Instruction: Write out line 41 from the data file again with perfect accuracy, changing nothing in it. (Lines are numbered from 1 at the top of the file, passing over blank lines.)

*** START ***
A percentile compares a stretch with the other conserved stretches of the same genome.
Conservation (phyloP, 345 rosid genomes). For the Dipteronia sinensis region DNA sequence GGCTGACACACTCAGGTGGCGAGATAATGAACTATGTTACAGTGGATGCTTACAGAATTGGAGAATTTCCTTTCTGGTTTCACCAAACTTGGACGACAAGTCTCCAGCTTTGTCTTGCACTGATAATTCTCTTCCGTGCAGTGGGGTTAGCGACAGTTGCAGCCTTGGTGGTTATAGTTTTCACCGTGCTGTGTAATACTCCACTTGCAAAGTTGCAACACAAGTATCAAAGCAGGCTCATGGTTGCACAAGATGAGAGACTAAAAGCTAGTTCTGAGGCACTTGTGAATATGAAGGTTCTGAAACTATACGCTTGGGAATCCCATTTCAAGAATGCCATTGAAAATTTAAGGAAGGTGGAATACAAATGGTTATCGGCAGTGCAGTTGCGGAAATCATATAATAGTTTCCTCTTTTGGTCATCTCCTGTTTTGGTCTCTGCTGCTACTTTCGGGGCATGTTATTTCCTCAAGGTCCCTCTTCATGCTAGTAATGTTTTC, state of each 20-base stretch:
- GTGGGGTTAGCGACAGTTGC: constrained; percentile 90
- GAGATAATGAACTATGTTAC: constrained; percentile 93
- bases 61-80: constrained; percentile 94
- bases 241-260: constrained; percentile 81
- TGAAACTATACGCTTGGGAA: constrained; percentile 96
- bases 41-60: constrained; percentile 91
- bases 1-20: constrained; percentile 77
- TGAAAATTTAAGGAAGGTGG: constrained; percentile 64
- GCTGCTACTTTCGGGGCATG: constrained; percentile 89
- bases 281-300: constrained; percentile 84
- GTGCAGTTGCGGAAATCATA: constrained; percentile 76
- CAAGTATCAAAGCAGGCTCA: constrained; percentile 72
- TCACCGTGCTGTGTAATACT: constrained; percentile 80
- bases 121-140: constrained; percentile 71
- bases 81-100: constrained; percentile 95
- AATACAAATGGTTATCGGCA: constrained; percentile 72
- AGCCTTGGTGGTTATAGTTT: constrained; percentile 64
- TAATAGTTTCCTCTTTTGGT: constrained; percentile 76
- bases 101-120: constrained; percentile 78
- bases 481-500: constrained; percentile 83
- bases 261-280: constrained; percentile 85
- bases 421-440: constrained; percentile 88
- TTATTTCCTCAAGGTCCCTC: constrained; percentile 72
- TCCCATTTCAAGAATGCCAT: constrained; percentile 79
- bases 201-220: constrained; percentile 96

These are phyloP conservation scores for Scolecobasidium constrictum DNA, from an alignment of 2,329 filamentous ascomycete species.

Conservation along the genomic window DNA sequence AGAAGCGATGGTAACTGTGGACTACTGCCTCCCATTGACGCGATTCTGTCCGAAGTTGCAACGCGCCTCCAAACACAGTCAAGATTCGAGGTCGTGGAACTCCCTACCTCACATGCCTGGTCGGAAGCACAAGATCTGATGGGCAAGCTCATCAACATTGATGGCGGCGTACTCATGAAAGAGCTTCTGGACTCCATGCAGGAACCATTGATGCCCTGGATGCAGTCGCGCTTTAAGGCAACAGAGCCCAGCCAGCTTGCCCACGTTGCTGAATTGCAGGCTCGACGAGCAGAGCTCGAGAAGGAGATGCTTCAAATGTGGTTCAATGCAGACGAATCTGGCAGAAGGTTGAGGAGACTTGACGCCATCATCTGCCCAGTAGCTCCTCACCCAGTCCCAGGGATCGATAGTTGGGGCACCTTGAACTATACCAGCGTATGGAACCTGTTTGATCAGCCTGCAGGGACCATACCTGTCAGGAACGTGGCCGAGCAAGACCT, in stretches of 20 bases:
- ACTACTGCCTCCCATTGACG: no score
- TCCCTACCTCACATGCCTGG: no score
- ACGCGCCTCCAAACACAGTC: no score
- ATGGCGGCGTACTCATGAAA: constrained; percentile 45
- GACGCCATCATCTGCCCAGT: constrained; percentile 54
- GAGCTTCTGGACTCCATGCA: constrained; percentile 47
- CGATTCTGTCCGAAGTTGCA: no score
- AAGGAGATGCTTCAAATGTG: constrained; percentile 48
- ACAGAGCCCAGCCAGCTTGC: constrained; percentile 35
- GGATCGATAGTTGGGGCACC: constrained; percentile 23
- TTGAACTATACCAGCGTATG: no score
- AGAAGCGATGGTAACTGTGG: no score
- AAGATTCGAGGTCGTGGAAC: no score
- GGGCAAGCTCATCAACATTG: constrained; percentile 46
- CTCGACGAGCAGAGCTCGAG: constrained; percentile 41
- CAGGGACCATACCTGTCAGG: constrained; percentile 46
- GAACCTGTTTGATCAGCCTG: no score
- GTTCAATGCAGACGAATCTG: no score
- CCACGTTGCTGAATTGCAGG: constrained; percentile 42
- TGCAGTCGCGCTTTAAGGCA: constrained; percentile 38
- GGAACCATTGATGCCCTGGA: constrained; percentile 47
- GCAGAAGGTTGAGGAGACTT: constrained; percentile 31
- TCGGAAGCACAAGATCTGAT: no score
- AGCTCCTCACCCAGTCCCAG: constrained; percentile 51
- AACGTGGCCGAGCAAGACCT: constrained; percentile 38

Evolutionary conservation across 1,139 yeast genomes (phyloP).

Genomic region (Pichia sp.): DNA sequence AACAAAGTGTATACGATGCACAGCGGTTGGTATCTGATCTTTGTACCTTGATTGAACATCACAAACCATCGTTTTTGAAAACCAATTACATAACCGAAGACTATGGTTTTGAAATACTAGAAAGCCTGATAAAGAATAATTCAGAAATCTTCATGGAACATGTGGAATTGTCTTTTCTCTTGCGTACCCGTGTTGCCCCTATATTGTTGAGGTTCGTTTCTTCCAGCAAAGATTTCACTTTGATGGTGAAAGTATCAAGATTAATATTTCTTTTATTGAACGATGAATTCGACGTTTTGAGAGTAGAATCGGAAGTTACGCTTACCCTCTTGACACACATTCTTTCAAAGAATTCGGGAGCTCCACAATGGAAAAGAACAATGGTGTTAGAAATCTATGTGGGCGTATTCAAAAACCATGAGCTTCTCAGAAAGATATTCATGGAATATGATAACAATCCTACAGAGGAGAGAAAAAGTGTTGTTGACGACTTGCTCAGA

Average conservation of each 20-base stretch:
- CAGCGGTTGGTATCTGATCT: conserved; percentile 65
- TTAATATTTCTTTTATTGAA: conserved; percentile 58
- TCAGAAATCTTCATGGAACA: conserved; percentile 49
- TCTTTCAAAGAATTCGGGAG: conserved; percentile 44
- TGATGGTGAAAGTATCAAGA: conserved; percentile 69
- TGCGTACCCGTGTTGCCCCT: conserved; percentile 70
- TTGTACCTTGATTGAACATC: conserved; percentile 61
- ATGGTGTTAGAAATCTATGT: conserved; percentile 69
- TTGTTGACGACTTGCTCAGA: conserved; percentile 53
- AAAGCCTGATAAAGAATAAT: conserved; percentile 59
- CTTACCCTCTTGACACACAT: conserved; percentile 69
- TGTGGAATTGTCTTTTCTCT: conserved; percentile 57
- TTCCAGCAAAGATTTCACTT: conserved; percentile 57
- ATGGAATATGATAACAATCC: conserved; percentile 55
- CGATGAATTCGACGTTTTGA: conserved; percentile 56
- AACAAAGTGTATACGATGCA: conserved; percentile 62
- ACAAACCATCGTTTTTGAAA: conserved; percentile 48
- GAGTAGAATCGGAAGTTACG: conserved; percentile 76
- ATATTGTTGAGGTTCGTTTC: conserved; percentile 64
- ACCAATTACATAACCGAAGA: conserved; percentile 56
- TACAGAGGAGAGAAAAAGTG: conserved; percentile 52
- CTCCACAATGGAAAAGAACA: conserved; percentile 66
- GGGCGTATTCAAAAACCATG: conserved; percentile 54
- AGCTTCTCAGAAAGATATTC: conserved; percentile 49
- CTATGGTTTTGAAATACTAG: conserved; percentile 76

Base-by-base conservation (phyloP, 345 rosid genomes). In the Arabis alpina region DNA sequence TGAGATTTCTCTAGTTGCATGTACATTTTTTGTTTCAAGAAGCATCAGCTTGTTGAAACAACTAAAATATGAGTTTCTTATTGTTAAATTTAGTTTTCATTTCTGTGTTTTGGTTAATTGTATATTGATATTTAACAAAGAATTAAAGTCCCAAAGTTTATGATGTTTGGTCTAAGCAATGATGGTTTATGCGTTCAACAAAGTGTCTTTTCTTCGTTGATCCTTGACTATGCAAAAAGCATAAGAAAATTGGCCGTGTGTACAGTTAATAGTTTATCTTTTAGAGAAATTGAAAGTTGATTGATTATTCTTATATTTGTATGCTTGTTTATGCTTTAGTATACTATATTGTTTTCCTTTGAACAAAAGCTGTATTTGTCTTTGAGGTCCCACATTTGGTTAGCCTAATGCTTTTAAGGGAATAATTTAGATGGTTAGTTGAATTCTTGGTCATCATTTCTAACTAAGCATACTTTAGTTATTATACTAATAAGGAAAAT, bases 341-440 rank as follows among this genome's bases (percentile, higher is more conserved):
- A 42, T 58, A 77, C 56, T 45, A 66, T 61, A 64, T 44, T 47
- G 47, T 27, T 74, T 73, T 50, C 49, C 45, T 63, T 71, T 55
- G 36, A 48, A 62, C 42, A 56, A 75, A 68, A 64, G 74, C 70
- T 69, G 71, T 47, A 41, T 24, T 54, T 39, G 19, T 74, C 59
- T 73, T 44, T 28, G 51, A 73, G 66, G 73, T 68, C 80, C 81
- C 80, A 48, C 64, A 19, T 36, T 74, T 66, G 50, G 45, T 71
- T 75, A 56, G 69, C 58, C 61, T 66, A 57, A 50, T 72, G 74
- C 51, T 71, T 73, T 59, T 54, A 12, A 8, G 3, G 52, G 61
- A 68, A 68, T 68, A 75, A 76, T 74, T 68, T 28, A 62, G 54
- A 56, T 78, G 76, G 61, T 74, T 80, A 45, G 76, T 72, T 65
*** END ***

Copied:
- AGAAGCGATGGTAACTGTGG: no score